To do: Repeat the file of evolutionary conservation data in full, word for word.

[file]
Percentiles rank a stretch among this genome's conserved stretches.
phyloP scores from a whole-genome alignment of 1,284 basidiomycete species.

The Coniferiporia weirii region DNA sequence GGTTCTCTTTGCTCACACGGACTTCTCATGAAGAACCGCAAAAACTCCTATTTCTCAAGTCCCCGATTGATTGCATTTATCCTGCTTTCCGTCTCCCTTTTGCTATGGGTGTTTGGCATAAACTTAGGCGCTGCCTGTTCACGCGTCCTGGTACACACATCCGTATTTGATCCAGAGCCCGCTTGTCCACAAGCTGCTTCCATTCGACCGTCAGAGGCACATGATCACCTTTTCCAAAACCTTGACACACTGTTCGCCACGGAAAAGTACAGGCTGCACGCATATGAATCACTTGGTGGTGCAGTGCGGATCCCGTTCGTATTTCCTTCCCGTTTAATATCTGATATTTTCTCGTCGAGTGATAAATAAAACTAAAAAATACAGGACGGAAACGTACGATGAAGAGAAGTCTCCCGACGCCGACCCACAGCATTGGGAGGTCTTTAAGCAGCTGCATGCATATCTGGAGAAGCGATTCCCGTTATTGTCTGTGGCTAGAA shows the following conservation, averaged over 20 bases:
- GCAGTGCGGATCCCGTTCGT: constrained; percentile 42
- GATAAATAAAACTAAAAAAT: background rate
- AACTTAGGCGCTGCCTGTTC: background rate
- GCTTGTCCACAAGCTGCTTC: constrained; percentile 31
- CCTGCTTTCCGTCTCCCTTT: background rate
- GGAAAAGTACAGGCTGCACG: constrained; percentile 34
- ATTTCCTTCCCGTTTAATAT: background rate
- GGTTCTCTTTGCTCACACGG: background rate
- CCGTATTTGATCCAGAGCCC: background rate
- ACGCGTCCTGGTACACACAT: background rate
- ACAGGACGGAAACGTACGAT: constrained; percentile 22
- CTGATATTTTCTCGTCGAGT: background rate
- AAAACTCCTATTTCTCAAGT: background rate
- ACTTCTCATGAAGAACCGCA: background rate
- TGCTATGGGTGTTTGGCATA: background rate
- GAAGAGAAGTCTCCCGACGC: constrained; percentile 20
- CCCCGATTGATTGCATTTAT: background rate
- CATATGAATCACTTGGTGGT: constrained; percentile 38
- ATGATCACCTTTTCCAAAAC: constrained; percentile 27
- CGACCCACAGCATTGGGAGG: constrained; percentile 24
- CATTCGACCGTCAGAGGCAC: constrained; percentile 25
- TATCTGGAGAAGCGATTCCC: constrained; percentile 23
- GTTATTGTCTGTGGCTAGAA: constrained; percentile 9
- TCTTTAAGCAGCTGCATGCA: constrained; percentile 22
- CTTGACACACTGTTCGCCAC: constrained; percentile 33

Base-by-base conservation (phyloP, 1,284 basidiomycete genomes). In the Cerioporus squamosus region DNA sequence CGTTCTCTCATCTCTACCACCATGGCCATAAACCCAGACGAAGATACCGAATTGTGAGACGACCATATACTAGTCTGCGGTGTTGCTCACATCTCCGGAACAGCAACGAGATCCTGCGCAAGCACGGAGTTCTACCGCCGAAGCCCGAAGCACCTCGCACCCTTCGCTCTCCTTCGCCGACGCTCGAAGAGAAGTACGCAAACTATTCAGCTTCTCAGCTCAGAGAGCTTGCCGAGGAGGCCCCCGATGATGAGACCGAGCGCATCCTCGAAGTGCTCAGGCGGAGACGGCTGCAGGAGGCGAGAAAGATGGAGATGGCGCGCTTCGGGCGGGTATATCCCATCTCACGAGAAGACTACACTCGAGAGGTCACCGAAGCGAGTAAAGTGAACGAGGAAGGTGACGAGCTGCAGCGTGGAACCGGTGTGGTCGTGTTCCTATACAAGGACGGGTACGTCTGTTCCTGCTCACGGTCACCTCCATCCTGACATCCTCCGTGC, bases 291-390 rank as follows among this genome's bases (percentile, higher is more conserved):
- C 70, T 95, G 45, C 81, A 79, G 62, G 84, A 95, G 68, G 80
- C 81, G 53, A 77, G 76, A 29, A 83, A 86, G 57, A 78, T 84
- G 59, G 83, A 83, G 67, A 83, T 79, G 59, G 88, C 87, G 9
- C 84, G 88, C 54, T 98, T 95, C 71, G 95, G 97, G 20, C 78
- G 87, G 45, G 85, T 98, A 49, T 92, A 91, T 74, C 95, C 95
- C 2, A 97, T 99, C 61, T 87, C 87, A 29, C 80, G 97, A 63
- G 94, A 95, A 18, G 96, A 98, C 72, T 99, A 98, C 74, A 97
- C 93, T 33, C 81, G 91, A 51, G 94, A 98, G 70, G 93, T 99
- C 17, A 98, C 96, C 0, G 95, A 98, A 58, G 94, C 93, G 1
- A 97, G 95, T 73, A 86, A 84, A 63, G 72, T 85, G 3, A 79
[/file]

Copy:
Percentiles rank a stretch among this genome's conserved stretches.
phyloP scores from a whole-genome alignment of 1,284 basidiomycete species.

The Coniferiporia weirii region DNA sequence GGTTCTCTTTGCTCACACGGACTTCTCATGAAGAACCGCAAAAACTCCTATTTCTCAAGTCCCCGATTGATTGCATTTATCCTGCTTTCCGTCTCCCTTTTGCTATGGGTGTTTGGCATAAACTTAGGCGCTGCCTGTTCACGCGTCCTGGTACACACATCCGTATTTGATCCAGAGCCCGCTTGTCCACAAGCTGCTTCCATTCGACCGTCAGAGGCACATGATCACCTTTTCCAAAACCTTGACACACTGTTCGCCACGGAAAAGTACAGGCTGCACGCATATGAATCACTTGGTGGTGCAGTGCGGATCCCGTTCGTATTTCCTTCCCGTTTAATATCTGATATTTTCTCGTCGAGTGATAAATAAAACTAAAAAATACAGGACGGAAACGTACGATGAAGAGAAGTCTCCCGACGCCGACCCACAGCATTGGGAGGTCTTTAAGCAGCTGCATGCATATCTGGAGAAGCGATTCCCGTTATTGTCTGTGGCTAGAA shows the following conservation, averaged over 20 bases:
- GCAGTGCGGATCCCGTTCGT: constrained; percentile 42
- GATAAATAAAACTAAAAAAT: background rate
- AACTTAGGCGCTGCCTGTTC: background rate
- GCTTGTCCACAAGCTGCTTC: constrained; percentile 31
- CCTGCTTTCCGTCTCCCTTT: background rate
- GGAAAAGTACAGGCTGCACG: constrained; percentile 34
- ATTTCCTTCCCGTTTAATAT: background rate
- GGTTCTCTTTGCTCACACGG: background rate
- CCGTATTTGATCCAGAGCCC: background rate
- ACGCGTCCTGGTACACACAT: background rate
- ACAGGACGGAAACGTACGAT: constrained; percentile 22
- CTGATATTTTCTCGTCGAGT: background rate
- AAAACTCCTATTTCTCAAGT: background rate
- ACTTCTCATGAAGAACCGCA: background rate
- TGCTATGGGTGTTTGGCATA: background rate
- GAAGAGAAGTCTCCCGACGC: constrained; percentile 20
- CCCCGATTGATTGCATTTAT: background rate
- CATATGAATCACTTGGTGGT: constrained; percentile 38
- ATGATCACCTTTTCCAAAAC: constrained; percentile 27
- CGACCCACAGCATTGGGAGG: constrained; percentile 24
- CATTCGACCGTCAGAGGCAC: constrained; percentile 25
- TATCTGGAGAAGCGATTCCC: constrained; percentile 23
- GTTATTGTCTGTGGCTAGAA: constrained; percentile 9
- TCTTTAAGCAGCTGCATGCA: constrained; percentile 22
- CTTGACACACTGTTCGCCAC: constrained; percentile 33

Base-by-base conservation (phyloP, 1,284 basidiomycete genomes). In the Cerioporus squamosus region DNA sequence CGTTCTCTCATCTCTACCACCATGGCCATAAACCCAGACGAAGATACCGAATTGTGAGACGACCATATACTAGTCTGCGGTGTTGCTCACATCTCCGGAACAGCAACGAGATCCTGCGCAAGCACGGAGTTCTACCGCCGAAGCCCGAAGCACCTCGCACCCTTCGCTCTCCTTCGCCGACGCTCGAAGAGAAGTACGCAAACTATTCAGCTTCTCAGCTCAGAGAGCTTGCCGAGGAGGCCCCCGATGATGAGACCGAGCGCATCCTCGAAGTGCTCAGGCGGAGACGGCTGCAGGAGGCGAGAAAGATGGAGATGGCGCGCTTCGGGCGGGTATATCCCATCTCACGAGAAGACTACACTCGAGAGGTCACCGAAGCGAGTAAAGTGAACGAGGAAGGTGACGAGCTGCAGCGTGGAACCGGTGTGGTCGTGTTCCTATACAAGGACGGGTACGTCTGTTCCTGCTCACGGTCACCTCCATCCTGACATCCTCCGTGC, bases 291-390 rank as follows among this genome's bases (percentile, higher is more conserved):
- C 70, T 95, G 45, C 81, A 79, G 62, G 84, A 95, G 68, G 80
- C 81, G 53, A 77, G 76, A 29, A 83, A 86, G 57, A 78, T 84
- G 59, G 83, A 83, G 67, A 83, T 79, G 59, G 88, C 87, G 9
- C 84, G 88, C 54, T 98, T 95, C 71, G 95, G 97, G 20, C 78
- G 87, G 45, G 85, T 98, A 49, T 92, A 91, T 74, C 95, C 95
- C 2, A 97, T 99, C 61, T 87, C 87, A 29, C 80, G 97, A 63
- G 94, A 95, A 18, G 96, A 98, C 72, T 99, A 98, C 74, A 97
- C 93, T 33, C 81, G 91, A 51, G 94, A 98, G 70, G 93, T 99
- C 17, A 98, C 96, C 0, G 95, A 98, A 58, G 94, C 93, G 1
- A 97, G 95, T 73, A 86, A 84, A 63, G 72, T 85, G 3, A 79